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Report/Paper

High Potential Regions for Electric Truck Deployments

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Download the report below

Heavy-duty electric trucks are a recognized technology, capable of reducing the transportation sector’s greenhouse gas emissions. Given the barriers that must be surmounted to increase electric truck deployments—including lack of charging facilities, limited (but ever increasing) model availability, and a lack of widespread government support to address higher upfront purchase prices—finding regions well-suited for regional haul electric truck deployments is key to ensuring their initial success and thereby advancing the overall market.

This first-of-its-kind report proposes a framework for prioritizing regions for electric truck deployments based on differences in key enabling traits. The highest priority regions share traits such as relatively mild weather, cheap electricity prices, high levels of freight movement, a pressing need to improve air quality, and supportive policies and incentives.

Commercial trucking is an essential industry, particularly to support health care, the food system, and e-commerce order fulfillment in this time of COVID-19. Shifting to electric vehicles is crucial to reduce transport sector greenhouse gas emissions.

The report identifies five high-priority regions for regional haul electric truck deployments: Northern and Southern California, the Texas Triangle, Cascadia, the Rocky Mountain Front Range, and the Northeast. NACFE and RMI have long championed regional haul trucking operations as the segment best suited to be early adopters of battery electric trucks. This is due to its relatively short-haul nature—typically less than 300 miles per day—and return-to-base operations, which make charging infrastructure buildout relatively straightforward. Regional haul is also well-suited to the range of electric trucks currently on the market.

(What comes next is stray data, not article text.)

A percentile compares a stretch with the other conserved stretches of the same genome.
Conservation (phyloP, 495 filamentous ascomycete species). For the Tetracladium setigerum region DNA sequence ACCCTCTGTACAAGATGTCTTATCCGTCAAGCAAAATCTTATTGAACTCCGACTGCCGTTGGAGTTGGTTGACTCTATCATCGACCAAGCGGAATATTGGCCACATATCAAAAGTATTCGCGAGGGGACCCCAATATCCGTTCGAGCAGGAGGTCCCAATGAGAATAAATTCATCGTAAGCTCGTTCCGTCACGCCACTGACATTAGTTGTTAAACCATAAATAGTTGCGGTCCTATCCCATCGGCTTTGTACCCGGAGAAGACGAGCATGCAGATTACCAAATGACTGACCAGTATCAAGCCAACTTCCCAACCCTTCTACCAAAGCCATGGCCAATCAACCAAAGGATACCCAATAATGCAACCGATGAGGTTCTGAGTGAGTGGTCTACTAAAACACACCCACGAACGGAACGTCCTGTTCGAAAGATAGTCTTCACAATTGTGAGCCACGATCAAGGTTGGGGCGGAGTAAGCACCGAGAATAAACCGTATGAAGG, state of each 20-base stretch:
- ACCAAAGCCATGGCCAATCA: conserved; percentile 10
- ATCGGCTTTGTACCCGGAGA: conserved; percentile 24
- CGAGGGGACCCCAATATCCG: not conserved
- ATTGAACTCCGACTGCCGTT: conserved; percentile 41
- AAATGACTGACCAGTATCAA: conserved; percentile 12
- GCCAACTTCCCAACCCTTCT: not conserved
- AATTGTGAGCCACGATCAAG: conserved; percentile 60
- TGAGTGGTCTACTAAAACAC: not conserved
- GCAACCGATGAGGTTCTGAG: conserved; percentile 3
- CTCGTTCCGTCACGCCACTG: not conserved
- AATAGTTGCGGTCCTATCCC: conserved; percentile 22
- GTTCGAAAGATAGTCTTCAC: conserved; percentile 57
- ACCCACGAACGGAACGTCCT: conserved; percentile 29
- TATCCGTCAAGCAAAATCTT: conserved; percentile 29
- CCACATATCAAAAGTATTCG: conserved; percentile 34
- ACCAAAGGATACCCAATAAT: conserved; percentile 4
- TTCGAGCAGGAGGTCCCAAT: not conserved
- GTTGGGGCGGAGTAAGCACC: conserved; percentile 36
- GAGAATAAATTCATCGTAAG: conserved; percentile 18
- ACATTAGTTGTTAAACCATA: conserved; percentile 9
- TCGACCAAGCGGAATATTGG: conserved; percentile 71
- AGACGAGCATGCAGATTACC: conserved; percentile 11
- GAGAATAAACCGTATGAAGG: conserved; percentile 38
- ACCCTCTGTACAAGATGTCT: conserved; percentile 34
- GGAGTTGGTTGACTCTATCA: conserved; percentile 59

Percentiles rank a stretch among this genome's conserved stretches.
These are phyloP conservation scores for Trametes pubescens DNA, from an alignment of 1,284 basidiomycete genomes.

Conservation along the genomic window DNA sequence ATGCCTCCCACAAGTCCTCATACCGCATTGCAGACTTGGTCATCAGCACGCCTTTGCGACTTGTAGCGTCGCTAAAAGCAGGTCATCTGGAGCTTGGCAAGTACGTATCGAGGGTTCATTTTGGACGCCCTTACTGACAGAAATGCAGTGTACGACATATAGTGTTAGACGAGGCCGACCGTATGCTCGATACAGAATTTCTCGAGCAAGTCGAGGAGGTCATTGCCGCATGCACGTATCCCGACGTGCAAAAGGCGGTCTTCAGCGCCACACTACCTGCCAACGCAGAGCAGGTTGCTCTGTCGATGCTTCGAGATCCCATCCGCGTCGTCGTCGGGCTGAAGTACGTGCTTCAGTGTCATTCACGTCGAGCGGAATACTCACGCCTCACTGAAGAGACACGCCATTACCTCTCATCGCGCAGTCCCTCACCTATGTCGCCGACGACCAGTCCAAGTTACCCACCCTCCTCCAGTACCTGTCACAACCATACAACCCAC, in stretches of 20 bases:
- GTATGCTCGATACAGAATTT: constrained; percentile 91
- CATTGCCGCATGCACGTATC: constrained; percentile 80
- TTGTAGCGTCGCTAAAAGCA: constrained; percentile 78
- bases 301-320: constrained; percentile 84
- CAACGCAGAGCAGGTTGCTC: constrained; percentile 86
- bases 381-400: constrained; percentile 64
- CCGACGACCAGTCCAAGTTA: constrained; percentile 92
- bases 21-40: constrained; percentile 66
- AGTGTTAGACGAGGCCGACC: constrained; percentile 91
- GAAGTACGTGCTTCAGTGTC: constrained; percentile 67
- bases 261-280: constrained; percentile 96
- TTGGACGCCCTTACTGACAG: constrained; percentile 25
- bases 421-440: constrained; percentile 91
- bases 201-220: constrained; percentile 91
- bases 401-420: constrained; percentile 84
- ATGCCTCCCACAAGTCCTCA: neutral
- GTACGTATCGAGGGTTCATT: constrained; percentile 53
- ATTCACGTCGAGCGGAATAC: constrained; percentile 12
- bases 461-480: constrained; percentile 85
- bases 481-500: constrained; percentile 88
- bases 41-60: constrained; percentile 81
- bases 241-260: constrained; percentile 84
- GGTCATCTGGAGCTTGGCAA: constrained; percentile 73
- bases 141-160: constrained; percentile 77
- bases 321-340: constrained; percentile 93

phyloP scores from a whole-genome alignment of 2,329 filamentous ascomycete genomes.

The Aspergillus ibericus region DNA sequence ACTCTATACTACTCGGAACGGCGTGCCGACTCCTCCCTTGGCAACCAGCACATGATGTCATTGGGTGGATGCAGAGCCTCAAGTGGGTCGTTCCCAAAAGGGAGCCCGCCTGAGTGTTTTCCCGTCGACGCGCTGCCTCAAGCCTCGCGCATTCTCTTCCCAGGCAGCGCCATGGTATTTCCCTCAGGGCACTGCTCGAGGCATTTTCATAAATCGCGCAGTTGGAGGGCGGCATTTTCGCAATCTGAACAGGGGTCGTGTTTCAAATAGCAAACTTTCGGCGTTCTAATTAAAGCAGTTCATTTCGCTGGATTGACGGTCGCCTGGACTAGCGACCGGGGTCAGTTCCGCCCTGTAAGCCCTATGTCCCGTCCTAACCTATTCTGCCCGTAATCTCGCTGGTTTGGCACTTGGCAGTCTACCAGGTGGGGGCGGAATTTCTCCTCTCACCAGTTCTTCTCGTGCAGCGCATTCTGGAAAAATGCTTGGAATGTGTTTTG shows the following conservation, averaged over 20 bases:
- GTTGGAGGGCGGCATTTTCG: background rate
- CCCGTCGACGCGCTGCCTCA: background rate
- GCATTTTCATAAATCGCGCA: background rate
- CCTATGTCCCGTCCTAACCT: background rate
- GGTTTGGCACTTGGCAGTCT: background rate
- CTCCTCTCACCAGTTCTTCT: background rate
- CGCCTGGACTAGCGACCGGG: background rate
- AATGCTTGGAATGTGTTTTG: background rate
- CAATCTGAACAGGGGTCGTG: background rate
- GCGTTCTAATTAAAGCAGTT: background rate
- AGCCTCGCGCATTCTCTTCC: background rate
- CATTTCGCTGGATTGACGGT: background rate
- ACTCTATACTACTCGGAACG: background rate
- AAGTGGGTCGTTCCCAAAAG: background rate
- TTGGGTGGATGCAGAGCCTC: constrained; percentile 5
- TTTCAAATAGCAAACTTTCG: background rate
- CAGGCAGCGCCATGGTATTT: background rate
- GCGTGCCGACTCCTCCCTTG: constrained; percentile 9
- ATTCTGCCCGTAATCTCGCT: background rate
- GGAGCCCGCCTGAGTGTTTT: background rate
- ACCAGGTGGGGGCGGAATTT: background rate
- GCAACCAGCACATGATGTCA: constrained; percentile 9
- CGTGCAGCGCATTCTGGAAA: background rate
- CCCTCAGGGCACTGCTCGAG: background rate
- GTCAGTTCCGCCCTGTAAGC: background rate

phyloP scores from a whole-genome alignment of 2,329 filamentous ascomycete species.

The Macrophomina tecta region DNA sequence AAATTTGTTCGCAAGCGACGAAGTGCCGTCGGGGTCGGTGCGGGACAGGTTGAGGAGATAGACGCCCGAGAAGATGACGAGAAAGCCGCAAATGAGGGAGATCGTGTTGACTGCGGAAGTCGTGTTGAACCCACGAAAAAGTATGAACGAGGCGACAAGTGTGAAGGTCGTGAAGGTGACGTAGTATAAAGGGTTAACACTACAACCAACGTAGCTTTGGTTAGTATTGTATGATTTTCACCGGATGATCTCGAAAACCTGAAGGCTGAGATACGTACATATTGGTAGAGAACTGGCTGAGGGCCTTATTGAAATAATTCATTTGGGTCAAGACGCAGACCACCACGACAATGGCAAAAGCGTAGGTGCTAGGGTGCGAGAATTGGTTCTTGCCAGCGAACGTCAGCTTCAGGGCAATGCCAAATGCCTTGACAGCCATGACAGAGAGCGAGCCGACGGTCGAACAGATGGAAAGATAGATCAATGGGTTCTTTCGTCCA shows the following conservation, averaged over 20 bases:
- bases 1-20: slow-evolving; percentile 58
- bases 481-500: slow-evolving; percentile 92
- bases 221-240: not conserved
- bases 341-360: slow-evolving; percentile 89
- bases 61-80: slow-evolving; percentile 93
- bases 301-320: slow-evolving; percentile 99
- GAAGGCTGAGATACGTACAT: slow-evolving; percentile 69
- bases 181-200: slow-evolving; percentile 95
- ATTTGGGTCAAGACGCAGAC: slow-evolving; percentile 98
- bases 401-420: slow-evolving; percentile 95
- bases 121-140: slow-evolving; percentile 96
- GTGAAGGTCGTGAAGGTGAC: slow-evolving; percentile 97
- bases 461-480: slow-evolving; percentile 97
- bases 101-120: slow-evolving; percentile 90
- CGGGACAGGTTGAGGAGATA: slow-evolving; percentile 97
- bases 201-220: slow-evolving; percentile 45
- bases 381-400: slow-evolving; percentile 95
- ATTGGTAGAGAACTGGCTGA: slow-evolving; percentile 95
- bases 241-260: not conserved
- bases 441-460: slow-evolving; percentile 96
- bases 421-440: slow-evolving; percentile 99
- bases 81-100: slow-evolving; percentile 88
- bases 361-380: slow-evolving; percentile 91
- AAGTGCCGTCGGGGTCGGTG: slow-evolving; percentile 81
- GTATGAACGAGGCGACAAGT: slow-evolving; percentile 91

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The report also examines how cooperation between trucking fleets and multiple stakeholders is critical to success:

  • State, city, and utility incentives are crucial for encouraging trucking fleets to switch from diesel-fueled to electric trucks.
  • Trucking fleets can partner with local technical schools and colleges to find and train staff to drive, manage, and service electric trucks, creating local economic opportunity and job creation in a green economy.
  • Early planning between stakeholders is crucial to building infrastructure and acquiring vehicles on an appropriate timeline.

To download the Regions Technical Appendix please visit, High-Potential Regions for Electric Truck Deployments: Technical Appendix.

To download the Data Analysis please visit, Electric Trucks Data Analysis.